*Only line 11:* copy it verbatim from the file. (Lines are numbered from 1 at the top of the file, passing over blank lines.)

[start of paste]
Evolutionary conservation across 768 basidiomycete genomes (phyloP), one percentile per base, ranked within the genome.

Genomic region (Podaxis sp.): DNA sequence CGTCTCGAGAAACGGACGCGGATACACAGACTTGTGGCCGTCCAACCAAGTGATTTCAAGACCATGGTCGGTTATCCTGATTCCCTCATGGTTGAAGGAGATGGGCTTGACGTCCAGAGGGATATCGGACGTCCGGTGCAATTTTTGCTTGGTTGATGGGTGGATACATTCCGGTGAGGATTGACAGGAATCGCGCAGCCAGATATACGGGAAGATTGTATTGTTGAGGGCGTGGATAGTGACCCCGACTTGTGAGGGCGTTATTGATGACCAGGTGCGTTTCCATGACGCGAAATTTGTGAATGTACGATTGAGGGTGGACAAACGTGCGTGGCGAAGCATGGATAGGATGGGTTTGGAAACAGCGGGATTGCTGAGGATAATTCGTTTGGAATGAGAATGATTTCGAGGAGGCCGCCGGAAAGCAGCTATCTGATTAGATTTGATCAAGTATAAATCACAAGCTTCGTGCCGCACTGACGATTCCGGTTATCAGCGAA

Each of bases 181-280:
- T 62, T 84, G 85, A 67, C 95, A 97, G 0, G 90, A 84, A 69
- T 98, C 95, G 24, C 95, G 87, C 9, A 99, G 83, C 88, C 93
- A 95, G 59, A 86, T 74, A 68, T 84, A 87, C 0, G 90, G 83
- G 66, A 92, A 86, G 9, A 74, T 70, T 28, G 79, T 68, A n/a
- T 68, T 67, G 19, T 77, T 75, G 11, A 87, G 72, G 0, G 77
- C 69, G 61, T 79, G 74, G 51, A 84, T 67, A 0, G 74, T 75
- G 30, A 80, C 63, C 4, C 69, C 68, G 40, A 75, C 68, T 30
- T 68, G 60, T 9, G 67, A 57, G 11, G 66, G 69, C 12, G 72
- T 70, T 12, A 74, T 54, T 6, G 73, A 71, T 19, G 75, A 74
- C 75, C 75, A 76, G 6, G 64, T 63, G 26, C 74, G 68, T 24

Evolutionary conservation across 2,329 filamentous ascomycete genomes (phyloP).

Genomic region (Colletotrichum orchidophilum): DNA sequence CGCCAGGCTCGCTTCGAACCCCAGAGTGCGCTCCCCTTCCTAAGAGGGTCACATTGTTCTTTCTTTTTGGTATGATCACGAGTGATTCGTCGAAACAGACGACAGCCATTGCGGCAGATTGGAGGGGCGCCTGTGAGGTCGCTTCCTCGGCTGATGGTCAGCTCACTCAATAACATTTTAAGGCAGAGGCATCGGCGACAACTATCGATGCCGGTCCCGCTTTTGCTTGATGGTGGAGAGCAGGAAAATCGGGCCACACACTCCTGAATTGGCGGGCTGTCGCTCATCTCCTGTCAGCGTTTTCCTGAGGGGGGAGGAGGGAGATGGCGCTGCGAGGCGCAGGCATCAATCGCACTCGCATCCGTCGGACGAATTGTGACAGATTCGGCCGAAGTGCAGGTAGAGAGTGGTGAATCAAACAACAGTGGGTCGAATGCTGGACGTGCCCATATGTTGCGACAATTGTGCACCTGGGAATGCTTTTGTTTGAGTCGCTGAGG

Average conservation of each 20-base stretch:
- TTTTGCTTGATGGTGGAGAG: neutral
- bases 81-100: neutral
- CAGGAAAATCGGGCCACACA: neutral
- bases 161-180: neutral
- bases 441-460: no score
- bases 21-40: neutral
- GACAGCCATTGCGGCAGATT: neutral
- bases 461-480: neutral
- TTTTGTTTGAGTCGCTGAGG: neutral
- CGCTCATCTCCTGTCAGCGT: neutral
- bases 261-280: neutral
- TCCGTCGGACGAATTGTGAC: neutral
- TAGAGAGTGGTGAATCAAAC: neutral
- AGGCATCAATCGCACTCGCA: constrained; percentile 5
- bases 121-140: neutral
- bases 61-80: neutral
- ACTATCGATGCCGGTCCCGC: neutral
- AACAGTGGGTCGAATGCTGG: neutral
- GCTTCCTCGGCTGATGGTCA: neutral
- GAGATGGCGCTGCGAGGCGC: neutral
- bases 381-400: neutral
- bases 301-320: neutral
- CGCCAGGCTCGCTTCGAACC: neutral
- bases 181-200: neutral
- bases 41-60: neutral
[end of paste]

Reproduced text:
- T 68, G 60, T 9, G 67, A 57, G 11, G 66, G 69, C 12, G 72